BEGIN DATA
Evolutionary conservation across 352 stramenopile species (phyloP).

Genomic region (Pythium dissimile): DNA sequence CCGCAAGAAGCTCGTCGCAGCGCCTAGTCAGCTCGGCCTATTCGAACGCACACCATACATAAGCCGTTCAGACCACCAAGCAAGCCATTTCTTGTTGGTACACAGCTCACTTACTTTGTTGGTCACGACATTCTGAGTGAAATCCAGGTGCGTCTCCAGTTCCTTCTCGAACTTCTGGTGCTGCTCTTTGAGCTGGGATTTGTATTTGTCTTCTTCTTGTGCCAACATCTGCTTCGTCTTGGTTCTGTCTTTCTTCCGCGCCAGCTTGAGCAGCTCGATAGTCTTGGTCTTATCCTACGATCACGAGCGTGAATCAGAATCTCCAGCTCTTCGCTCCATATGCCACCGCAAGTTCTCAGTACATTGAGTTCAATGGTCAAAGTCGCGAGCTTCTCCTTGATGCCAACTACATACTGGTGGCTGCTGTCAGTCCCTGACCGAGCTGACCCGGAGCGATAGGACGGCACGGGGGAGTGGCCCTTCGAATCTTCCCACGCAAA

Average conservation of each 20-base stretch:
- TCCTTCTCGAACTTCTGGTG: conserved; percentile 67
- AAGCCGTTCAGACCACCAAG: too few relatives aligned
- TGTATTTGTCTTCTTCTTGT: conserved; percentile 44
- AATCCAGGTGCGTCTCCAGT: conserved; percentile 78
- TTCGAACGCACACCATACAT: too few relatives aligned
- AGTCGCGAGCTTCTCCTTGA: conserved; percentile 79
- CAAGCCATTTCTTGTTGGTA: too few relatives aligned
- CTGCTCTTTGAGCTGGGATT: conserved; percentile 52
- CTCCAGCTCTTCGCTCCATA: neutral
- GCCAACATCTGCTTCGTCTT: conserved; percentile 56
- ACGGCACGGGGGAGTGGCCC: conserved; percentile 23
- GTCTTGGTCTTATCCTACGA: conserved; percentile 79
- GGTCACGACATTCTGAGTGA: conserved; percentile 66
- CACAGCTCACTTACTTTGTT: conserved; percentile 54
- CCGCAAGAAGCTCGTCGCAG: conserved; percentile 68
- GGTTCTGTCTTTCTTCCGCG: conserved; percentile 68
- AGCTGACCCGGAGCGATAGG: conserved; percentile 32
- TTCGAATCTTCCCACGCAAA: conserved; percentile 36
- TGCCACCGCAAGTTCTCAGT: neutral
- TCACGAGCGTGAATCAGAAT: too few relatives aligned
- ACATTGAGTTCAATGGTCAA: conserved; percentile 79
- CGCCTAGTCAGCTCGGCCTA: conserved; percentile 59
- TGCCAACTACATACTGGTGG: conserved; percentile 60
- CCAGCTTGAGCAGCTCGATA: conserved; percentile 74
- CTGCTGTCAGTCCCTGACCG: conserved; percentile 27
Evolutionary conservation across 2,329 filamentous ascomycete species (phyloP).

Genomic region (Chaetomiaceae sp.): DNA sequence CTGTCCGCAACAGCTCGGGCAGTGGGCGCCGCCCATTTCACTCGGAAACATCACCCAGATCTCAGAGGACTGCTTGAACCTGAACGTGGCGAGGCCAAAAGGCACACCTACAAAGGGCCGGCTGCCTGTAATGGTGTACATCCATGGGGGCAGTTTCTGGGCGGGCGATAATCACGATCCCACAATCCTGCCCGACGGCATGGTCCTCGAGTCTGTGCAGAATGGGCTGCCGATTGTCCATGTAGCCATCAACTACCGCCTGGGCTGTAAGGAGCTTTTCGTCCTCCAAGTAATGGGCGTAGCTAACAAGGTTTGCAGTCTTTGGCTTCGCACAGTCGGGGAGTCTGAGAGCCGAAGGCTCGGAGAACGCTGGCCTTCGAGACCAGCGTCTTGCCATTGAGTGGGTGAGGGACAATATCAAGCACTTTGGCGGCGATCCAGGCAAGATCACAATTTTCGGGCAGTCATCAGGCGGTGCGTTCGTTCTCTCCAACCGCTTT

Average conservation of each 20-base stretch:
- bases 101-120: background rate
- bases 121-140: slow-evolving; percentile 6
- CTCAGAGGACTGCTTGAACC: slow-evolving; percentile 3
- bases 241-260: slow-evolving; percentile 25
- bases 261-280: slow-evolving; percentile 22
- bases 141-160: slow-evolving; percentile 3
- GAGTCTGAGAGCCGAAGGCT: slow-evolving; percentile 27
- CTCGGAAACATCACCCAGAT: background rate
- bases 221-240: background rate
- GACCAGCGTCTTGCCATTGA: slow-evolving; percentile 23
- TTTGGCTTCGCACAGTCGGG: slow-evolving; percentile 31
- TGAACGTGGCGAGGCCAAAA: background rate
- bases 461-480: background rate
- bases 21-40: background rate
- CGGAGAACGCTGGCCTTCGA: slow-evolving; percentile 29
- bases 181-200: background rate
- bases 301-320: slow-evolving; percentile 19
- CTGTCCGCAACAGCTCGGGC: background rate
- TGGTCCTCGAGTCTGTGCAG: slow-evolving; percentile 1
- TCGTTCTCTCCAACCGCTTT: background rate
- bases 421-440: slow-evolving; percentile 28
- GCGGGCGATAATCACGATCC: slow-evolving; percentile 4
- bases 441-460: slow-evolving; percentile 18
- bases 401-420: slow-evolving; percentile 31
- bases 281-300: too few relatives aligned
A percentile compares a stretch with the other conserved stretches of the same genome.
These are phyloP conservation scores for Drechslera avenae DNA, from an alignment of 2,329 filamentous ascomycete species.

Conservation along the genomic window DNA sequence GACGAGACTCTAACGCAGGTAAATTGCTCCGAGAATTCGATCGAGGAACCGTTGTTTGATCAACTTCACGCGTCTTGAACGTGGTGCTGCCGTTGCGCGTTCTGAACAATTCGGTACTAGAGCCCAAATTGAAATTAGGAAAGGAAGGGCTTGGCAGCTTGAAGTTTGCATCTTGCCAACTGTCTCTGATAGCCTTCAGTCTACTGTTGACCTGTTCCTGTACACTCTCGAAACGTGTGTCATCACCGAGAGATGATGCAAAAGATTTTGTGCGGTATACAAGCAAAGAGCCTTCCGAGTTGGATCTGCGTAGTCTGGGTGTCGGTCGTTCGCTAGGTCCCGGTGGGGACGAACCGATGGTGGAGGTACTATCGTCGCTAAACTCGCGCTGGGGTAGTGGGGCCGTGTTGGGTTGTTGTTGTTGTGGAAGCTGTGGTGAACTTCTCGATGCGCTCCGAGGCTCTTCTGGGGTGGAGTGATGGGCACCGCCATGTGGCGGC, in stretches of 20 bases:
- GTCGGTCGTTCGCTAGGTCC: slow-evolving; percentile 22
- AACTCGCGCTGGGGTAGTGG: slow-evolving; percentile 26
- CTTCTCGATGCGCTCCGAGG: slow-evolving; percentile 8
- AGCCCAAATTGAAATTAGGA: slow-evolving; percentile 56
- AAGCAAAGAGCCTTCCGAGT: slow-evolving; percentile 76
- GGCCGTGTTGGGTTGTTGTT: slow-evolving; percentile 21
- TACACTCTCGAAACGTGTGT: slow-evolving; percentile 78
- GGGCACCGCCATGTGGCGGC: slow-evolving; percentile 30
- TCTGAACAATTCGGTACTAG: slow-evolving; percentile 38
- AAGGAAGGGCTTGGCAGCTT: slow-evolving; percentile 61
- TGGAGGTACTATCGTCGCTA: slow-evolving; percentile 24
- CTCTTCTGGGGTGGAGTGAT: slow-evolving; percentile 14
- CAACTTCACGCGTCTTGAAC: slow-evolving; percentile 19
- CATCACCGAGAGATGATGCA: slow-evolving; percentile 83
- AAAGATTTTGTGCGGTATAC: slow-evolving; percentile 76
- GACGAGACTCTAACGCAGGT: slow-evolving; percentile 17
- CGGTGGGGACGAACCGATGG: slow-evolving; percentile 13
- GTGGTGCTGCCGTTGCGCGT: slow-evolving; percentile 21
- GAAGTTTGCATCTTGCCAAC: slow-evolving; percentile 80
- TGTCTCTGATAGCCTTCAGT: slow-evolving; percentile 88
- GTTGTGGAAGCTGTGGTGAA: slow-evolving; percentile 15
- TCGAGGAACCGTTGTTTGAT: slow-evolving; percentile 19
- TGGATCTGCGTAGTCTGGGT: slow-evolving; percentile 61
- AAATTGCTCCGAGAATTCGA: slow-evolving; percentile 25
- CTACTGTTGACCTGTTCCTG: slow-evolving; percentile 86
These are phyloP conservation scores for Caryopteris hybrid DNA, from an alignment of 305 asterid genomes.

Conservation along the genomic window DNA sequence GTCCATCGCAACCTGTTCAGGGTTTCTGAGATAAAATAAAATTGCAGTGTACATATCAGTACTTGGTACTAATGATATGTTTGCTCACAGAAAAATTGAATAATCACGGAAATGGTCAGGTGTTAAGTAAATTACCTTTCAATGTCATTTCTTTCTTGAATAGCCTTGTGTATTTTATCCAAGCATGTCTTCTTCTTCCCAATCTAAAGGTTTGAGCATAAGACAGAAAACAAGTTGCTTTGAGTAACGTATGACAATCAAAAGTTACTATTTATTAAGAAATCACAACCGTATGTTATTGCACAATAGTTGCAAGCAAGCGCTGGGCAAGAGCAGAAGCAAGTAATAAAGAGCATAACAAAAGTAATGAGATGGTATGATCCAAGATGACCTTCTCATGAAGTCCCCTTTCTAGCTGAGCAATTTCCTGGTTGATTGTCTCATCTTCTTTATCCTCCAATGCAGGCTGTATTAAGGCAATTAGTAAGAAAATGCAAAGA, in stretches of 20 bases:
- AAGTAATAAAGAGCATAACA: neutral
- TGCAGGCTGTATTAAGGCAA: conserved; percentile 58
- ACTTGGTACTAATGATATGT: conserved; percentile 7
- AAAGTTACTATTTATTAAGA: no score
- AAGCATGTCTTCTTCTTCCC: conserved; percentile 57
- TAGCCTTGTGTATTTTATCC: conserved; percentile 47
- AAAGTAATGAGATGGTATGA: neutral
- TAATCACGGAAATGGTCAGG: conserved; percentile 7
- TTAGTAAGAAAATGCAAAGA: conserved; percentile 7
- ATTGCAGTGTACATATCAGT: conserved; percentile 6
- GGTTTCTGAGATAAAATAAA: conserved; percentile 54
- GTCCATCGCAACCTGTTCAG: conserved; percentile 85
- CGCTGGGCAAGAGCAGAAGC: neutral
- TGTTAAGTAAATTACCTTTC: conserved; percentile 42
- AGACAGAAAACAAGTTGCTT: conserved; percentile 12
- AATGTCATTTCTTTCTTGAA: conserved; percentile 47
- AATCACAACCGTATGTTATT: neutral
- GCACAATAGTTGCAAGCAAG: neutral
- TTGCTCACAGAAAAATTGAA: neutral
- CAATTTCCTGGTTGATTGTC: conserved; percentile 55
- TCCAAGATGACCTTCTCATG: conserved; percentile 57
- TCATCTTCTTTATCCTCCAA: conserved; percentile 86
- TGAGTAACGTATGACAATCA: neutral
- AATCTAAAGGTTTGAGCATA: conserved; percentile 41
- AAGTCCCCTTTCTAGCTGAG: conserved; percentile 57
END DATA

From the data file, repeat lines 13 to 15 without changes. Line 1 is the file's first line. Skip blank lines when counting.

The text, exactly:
- GCCAACATCTGCTTCGTCTT: conserved; percentile 56
- ACGGCACGGGGGAGTGGCCC: conserved; percentile 23
- GTCTTGGTCTTATCCTACGA: conserved; percentile 79